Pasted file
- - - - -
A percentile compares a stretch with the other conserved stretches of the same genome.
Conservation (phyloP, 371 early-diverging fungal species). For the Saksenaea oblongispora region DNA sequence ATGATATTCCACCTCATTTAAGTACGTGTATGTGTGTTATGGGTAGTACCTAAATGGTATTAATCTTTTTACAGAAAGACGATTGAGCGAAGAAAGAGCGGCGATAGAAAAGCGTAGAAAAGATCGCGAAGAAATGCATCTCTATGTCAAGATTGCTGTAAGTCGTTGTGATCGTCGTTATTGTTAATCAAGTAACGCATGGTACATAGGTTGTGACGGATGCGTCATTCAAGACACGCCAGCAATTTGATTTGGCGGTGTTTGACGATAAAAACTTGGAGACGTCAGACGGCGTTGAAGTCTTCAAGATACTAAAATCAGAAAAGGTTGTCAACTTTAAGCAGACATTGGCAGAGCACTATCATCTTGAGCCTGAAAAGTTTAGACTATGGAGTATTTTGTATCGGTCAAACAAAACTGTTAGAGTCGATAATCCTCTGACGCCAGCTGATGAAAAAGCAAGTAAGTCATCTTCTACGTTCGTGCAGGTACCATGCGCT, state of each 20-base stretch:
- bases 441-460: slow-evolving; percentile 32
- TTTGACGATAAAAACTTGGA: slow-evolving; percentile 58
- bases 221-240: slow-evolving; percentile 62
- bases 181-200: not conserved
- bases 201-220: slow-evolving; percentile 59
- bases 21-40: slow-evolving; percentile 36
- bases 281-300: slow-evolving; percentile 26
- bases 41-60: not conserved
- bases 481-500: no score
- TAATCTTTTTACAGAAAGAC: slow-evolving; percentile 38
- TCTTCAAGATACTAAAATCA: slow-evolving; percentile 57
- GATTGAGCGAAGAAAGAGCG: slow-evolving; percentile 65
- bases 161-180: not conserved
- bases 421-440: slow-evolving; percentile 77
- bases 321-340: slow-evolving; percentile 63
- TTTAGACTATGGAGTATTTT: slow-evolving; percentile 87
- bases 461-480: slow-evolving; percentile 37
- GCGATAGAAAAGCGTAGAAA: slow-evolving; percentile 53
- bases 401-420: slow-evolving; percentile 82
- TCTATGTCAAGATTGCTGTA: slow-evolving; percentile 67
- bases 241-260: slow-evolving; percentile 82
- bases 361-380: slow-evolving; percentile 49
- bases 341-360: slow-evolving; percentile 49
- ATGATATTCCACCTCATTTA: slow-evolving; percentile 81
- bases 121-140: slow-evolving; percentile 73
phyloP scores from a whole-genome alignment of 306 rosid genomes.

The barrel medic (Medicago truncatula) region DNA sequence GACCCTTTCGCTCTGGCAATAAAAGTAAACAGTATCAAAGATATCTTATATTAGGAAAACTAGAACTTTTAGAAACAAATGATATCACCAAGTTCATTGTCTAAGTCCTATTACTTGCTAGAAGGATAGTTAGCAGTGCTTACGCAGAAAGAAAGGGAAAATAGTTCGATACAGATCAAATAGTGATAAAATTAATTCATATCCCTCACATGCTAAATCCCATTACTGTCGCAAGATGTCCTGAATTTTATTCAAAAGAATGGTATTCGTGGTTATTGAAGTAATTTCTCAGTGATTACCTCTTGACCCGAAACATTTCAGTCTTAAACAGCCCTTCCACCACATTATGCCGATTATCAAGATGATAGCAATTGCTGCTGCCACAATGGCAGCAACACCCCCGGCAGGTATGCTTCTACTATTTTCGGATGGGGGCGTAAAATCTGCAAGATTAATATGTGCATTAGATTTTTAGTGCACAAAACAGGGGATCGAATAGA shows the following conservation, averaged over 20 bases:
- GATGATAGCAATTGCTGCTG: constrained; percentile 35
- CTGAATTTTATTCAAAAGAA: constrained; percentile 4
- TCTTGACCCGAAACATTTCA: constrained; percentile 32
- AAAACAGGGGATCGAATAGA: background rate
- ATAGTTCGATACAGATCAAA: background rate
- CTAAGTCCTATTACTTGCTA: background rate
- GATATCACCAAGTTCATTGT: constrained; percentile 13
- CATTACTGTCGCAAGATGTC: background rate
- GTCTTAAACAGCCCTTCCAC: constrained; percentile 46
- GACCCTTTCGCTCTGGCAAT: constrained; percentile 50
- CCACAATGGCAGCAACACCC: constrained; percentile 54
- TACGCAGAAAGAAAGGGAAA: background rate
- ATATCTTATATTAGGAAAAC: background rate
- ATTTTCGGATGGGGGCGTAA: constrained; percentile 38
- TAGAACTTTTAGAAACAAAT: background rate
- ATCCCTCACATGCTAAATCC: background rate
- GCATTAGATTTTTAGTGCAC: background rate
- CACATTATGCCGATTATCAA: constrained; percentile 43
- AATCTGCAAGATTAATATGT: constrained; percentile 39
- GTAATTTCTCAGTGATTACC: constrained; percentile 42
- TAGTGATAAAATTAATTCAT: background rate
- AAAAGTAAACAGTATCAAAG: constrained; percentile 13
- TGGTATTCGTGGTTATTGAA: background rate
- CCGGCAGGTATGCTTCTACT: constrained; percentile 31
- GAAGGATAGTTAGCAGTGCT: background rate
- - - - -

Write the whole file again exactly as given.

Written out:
A percentile compares a stretch with the other conserved stretches of the same genome.
Conservation (phyloP, 371 early-diverging fungal species). For the Saksenaea oblongispora region DNA sequence ATGATATTCCACCTCATTTAAGTACGTGTATGTGTGTTATGGGTAGTACCTAAATGGTATTAATCTTTTTACAGAAAGACGATTGAGCGAAGAAAGAGCGGCGATAGAAAAGCGTAGAAAAGATCGCGAAGAAATGCATCTCTATGTCAAGATTGCTGTAAGTCGTTGTGATCGTCGTTATTGTTAATCAAGTAACGCATGGTACATAGGTTGTGACGGATGCGTCATTCAAGACACGCCAGCAATTTGATTTGGCGGTGTTTGACGATAAAAACTTGGAGACGTCAGACGGCGTTGAAGTCTTCAAGATACTAAAATCAGAAAAGGTTGTCAACTTTAAGCAGACATTGGCAGAGCACTATCATCTTGAGCCTGAAAAGTTTAGACTATGGAGTATTTTGTATCGGTCAAACAAAACTGTTAGAGTCGATAATCCTCTGACGCCAGCTGATGAAAAAGCAAGTAAGTCATCTTCTACGTTCGTGCAGGTACCATGCGCT, state of each 20-base stretch:
- bases 441-460: slow-evolving; percentile 32
- TTTGACGATAAAAACTTGGA: slow-evolving; percentile 58
- bases 221-240: slow-evolving; percentile 62
- bases 181-200: not conserved
- bases 201-220: slow-evolving; percentile 59
- bases 21-40: slow-evolving; percentile 36
- bases 281-300: slow-evolving; percentile 26
- bases 41-60: not conserved
- bases 481-500: no score
- TAATCTTTTTACAGAAAGAC: slow-evolving; percentile 38
- TCTTCAAGATACTAAAATCA: slow-evolving; percentile 57
- GATTGAGCGAAGAAAGAGCG: slow-evolving; percentile 65
- bases 161-180: not conserved
- bases 421-440: slow-evolving; percentile 77
- bases 321-340: slow-evolving; percentile 63
- TTTAGACTATGGAGTATTTT: slow-evolving; percentile 87
- bases 461-480: slow-evolving; percentile 37
- GCGATAGAAAAGCGTAGAAA: slow-evolving; percentile 53
- bases 401-420: slow-evolving; percentile 82
- TCTATGTCAAGATTGCTGTA: slow-evolving; percentile 67
- bases 241-260: slow-evolving; percentile 82
- bases 361-380: slow-evolving; percentile 49
- bases 341-360: slow-evolving; percentile 49
- ATGATATTCCACCTCATTTA: slow-evolving; percentile 81
- bases 121-140: slow-evolving; percentile 73
phyloP scores from a whole-genome alignment of 306 rosid genomes.

The barrel medic (Medicago truncatula) region DNA sequence GACCCTTTCGCTCTGGCAATAAAAGTAAACAGTATCAAAGATATCTTATATTAGGAAAACTAGAACTTTTAGAAACAAATGATATCACCAAGTTCATTGTCTAAGTCCTATTACTTGCTAGAAGGATAGTTAGCAGTGCTTACGCAGAAAGAAAGGGAAAATAGTTCGATACAGATCAAATAGTGATAAAATTAATTCATATCCCTCACATGCTAAATCCCATTACTGTCGCAAGATGTCCTGAATTTTATTCAAAAGAATGGTATTCGTGGTTATTGAAGTAATTTCTCAGTGATTACCTCTTGACCCGAAACATTTCAGTCTTAAACAGCCCTTCCACCACATTATGCCGATTATCAAGATGATAGCAATTGCTGCTGCCACAATGGCAGCAACACCCCCGGCAGGTATGCTTCTACTATTTTCGGATGGGGGCGTAAAATCTGCAAGATTAATATGTGCATTAGATTTTTAGTGCACAAAACAGGGGATCGAATAGA shows the following conservation, averaged over 20 bases:
- GATGATAGCAATTGCTGCTG: constrained; percentile 35
- CTGAATTTTATTCAAAAGAA: constrained; percentile 4
- TCTTGACCCGAAACATTTCA: constrained; percentile 32
- AAAACAGGGGATCGAATAGA: background rate
- ATAGTTCGATACAGATCAAA: background rate
- CTAAGTCCTATTACTTGCTA: background rate
- GATATCACCAAGTTCATTGT: constrained; percentile 13
- CATTACTGTCGCAAGATGTC: background rate
- GTCTTAAACAGCCCTTCCAC: constrained; percentile 46
- GACCCTTTCGCTCTGGCAAT: constrained; percentile 50
- CCACAATGGCAGCAACACCC: constrained; percentile 54
- TACGCAGAAAGAAAGGGAAA: background rate
- ATATCTTATATTAGGAAAAC: background rate
- ATTTTCGGATGGGGGCGTAA: constrained; percentile 38
- TAGAACTTTTAGAAACAAAT: background rate
- ATCCCTCACATGCTAAATCC: background rate
- GCATTAGATTTTTAGTGCAC: background rate
- CACATTATGCCGATTATCAA: constrained; percentile 43
- AATCTGCAAGATTAATATGT: constrained; percentile 39
- GTAATTTCTCAGTGATTACC: constrained; percentile 42
- TAGTGATAAAATTAATTCAT: background rate
- AAAAGTAAACAGTATCAAAG: constrained; percentile 13
- TGGTATTCGTGGTTATTGAA: background rate
- CCGGCAGGTATGCTTCTACT: constrained; percentile 31
- GAAGGATAGTTAGCAGTGCT: background rate